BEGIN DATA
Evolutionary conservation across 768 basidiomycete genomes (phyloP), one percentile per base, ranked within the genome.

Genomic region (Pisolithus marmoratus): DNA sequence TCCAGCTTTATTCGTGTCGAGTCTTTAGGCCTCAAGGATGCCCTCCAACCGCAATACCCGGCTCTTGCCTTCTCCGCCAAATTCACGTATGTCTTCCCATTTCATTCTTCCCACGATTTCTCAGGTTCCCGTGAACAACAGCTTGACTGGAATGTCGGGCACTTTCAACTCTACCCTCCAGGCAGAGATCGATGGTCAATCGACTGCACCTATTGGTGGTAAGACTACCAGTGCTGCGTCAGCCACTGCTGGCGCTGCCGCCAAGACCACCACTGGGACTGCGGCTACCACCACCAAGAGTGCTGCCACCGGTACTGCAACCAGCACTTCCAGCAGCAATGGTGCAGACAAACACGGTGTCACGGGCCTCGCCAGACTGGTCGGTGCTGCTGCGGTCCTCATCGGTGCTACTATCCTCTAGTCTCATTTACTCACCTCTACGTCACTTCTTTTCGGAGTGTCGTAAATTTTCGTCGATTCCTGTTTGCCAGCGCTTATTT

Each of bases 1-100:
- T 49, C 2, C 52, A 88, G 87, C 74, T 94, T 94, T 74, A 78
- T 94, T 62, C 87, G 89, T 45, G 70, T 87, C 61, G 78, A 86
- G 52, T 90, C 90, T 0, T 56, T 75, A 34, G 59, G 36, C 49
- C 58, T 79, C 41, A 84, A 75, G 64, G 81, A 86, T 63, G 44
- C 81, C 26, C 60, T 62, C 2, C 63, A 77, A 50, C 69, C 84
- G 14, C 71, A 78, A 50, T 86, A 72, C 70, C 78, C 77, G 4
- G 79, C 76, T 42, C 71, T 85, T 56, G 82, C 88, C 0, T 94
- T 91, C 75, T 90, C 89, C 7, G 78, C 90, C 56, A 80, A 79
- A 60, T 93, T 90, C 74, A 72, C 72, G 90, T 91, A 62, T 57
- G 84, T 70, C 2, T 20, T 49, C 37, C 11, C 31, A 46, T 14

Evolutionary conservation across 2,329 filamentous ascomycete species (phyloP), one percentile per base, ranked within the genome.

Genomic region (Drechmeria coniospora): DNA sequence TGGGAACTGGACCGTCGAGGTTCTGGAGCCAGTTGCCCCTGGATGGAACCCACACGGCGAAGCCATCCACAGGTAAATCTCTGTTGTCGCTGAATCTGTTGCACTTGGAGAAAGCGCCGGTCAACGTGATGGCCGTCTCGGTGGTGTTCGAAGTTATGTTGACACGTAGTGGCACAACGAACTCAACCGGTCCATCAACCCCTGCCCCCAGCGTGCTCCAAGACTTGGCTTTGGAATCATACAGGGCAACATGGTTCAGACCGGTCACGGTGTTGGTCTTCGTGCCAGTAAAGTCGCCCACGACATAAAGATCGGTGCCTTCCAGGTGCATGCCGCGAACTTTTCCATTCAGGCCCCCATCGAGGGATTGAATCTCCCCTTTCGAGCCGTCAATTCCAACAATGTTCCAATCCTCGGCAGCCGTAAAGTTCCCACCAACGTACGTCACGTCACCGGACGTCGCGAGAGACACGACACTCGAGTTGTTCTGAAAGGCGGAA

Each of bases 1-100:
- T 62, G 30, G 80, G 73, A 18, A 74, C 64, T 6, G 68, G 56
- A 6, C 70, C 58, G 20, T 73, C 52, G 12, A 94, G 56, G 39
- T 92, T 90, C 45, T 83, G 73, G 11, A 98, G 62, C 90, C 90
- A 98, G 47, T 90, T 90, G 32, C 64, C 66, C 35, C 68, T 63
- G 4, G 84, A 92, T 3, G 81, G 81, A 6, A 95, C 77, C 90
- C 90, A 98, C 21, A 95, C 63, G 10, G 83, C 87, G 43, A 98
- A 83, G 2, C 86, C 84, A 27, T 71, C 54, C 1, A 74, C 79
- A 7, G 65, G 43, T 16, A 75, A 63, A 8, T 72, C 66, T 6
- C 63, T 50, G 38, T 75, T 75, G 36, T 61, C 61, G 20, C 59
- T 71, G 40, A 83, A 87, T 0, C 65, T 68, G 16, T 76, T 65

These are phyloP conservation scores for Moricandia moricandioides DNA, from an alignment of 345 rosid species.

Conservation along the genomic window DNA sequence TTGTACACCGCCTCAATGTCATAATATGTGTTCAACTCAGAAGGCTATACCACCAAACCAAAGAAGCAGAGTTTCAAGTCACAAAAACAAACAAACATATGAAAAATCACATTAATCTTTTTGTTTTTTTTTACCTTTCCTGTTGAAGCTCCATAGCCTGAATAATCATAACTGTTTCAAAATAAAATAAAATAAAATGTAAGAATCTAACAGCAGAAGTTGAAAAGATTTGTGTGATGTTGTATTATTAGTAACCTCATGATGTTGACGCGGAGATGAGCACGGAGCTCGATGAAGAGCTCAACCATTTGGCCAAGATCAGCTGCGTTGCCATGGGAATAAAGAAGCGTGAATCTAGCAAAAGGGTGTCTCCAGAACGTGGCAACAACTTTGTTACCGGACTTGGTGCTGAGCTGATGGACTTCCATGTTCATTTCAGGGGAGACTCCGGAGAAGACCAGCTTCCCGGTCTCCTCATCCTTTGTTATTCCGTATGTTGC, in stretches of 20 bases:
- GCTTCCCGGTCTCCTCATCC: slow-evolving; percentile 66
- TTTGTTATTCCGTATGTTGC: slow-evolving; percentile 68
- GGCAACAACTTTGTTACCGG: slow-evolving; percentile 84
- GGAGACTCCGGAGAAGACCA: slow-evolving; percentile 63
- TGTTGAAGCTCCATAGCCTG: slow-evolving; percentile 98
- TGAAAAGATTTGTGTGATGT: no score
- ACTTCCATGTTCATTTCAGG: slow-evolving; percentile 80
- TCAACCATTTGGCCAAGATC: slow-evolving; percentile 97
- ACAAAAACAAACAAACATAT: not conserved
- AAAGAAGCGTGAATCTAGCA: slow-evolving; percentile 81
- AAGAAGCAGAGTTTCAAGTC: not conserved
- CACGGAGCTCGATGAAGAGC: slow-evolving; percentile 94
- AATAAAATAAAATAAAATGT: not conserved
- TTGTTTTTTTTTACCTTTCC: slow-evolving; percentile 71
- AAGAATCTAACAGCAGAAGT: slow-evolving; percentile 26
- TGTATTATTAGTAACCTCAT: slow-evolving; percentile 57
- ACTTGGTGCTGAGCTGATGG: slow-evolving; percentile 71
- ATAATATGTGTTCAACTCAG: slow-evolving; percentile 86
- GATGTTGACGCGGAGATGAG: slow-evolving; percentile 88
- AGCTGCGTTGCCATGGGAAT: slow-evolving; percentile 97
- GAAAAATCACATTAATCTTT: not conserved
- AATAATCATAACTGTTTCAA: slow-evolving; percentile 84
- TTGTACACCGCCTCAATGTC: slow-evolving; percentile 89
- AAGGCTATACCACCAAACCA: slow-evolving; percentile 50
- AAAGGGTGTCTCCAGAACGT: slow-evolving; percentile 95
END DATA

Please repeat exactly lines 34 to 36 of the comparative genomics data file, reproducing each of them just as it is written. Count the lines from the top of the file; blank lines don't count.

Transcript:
- TGAAAAGATTTGTGTGATGT: no score
- ACTTCCATGTTCATTTCAGG: slow-evolving; percentile 80
- TCAACCATTTGGCCAAGATC: slow-evolving; percentile 97